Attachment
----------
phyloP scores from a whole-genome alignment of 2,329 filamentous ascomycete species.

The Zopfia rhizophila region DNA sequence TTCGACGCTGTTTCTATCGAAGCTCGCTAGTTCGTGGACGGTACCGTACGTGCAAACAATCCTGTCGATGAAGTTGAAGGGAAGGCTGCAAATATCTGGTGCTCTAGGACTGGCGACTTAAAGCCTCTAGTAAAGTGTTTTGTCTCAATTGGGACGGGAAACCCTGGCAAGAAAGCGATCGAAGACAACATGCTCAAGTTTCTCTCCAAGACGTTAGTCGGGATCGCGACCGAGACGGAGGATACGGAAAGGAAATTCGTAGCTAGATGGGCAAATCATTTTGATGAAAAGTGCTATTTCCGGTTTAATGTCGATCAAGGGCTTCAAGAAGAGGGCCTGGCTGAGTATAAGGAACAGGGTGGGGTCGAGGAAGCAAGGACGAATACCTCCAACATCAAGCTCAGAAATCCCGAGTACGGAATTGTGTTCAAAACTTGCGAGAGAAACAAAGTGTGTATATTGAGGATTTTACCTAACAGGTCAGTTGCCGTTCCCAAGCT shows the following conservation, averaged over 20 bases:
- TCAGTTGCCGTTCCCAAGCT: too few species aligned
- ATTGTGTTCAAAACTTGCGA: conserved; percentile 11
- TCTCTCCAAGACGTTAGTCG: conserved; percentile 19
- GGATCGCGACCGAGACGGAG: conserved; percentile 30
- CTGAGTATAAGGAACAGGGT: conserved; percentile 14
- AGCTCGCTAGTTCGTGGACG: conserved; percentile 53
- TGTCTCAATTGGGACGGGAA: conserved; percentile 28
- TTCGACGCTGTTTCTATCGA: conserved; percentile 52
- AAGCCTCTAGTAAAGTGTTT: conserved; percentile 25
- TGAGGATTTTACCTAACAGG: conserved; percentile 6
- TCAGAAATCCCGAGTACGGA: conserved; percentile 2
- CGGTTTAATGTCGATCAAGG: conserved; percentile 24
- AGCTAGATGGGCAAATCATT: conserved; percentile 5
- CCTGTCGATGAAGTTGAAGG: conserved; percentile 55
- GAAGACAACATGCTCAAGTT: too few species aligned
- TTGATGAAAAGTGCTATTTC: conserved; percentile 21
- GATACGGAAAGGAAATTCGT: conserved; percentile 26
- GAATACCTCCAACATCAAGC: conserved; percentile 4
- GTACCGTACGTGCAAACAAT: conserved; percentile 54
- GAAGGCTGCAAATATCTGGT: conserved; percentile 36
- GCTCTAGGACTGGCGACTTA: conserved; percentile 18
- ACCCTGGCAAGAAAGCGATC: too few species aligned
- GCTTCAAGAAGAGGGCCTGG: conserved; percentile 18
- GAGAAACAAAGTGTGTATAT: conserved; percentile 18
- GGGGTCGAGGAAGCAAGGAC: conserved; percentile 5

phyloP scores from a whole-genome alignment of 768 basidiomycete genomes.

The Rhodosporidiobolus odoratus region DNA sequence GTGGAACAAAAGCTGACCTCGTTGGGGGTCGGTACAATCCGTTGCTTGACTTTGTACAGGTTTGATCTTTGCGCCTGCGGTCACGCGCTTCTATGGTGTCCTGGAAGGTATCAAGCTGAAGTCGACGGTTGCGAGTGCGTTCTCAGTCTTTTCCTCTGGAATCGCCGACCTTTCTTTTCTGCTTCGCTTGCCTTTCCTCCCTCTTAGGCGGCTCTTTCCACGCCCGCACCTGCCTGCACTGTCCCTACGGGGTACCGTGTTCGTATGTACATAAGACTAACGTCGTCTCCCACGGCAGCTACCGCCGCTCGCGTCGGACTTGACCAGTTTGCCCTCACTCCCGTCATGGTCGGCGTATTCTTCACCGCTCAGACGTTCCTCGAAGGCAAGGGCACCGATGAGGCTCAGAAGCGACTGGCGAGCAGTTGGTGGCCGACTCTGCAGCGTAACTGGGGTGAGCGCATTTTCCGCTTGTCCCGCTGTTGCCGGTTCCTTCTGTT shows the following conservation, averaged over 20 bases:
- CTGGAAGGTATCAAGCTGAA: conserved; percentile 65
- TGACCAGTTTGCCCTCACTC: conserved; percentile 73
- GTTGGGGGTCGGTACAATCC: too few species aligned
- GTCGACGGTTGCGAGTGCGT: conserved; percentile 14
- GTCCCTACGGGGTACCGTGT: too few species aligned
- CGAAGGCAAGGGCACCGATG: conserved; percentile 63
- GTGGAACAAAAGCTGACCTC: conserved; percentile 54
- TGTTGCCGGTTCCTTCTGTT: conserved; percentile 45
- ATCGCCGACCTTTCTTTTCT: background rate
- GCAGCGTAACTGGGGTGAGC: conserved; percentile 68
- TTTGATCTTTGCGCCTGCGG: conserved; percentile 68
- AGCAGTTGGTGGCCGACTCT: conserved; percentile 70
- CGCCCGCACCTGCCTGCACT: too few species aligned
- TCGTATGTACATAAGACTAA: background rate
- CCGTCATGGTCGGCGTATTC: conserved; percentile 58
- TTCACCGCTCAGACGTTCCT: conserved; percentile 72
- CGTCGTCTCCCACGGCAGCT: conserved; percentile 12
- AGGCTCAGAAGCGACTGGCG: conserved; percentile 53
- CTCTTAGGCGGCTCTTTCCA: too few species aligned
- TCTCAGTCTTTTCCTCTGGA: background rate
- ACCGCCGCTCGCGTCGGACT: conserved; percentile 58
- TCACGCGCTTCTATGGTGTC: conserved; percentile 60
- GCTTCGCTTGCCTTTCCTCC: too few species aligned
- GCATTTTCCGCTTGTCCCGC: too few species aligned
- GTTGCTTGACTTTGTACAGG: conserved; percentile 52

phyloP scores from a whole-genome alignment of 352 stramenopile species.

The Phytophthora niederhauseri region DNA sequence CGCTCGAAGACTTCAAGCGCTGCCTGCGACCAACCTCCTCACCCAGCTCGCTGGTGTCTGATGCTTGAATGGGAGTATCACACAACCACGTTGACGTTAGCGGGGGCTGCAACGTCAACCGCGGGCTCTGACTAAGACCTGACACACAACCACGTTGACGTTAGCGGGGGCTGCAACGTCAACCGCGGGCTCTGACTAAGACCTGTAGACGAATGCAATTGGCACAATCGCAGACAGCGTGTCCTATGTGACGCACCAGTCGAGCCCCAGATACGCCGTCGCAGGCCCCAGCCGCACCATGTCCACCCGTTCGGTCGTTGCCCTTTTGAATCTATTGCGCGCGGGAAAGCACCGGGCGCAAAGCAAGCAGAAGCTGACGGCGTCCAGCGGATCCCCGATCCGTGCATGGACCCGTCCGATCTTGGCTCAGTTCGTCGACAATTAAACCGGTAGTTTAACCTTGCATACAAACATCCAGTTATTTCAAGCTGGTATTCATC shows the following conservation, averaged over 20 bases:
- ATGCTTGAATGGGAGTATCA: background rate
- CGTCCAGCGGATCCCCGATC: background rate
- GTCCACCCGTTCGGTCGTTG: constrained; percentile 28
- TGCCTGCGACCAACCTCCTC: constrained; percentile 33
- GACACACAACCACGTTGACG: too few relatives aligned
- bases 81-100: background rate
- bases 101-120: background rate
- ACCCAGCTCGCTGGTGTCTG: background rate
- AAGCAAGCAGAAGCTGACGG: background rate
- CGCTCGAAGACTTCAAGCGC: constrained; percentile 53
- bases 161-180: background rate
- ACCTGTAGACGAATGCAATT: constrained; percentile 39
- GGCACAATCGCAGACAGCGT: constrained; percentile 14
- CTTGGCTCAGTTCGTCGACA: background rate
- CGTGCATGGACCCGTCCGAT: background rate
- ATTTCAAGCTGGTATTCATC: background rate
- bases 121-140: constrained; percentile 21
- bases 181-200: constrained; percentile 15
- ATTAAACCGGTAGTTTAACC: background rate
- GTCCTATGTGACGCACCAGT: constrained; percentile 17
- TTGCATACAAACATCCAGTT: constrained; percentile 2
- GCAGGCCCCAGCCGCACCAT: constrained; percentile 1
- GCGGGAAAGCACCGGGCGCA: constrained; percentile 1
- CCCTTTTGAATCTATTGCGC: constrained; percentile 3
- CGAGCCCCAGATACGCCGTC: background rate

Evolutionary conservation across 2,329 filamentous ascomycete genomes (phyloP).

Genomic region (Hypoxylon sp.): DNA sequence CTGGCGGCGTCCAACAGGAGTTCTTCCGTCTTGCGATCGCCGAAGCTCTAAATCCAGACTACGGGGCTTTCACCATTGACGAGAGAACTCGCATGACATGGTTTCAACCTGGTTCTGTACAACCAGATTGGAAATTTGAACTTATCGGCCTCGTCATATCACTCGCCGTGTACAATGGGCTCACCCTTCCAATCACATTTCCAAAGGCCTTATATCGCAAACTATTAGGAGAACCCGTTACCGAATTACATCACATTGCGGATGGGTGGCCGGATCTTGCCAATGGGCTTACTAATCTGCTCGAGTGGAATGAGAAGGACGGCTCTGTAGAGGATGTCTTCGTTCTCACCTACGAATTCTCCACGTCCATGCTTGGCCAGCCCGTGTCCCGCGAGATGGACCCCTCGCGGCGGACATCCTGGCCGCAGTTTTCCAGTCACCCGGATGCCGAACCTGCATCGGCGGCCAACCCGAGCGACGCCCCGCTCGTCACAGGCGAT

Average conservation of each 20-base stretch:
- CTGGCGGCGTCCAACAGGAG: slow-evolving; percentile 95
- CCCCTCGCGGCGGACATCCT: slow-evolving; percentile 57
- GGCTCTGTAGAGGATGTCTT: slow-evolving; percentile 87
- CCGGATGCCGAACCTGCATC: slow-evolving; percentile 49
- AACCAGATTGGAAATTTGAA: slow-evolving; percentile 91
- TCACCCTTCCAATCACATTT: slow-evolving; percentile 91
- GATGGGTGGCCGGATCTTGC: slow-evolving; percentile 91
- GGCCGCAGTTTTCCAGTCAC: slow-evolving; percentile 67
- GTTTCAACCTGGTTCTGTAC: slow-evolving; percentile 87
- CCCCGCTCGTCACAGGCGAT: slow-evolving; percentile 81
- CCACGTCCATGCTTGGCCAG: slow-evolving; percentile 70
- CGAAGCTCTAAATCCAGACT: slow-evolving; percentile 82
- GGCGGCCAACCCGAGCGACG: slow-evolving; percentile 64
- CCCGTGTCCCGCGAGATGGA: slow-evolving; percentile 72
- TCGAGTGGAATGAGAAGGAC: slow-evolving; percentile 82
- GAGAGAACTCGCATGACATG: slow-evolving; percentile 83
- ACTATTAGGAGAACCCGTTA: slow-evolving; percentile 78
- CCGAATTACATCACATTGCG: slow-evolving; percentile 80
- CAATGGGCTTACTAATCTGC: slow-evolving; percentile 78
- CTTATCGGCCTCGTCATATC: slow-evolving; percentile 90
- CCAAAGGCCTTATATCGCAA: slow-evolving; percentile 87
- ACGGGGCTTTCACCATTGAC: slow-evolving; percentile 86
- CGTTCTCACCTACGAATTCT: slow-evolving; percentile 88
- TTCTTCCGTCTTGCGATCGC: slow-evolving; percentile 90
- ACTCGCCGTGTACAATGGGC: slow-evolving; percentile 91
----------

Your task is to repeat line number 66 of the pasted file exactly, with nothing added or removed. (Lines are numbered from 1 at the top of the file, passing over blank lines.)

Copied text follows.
- CGCTCGAAGACTTCAAGCGC: constrained; percentile 53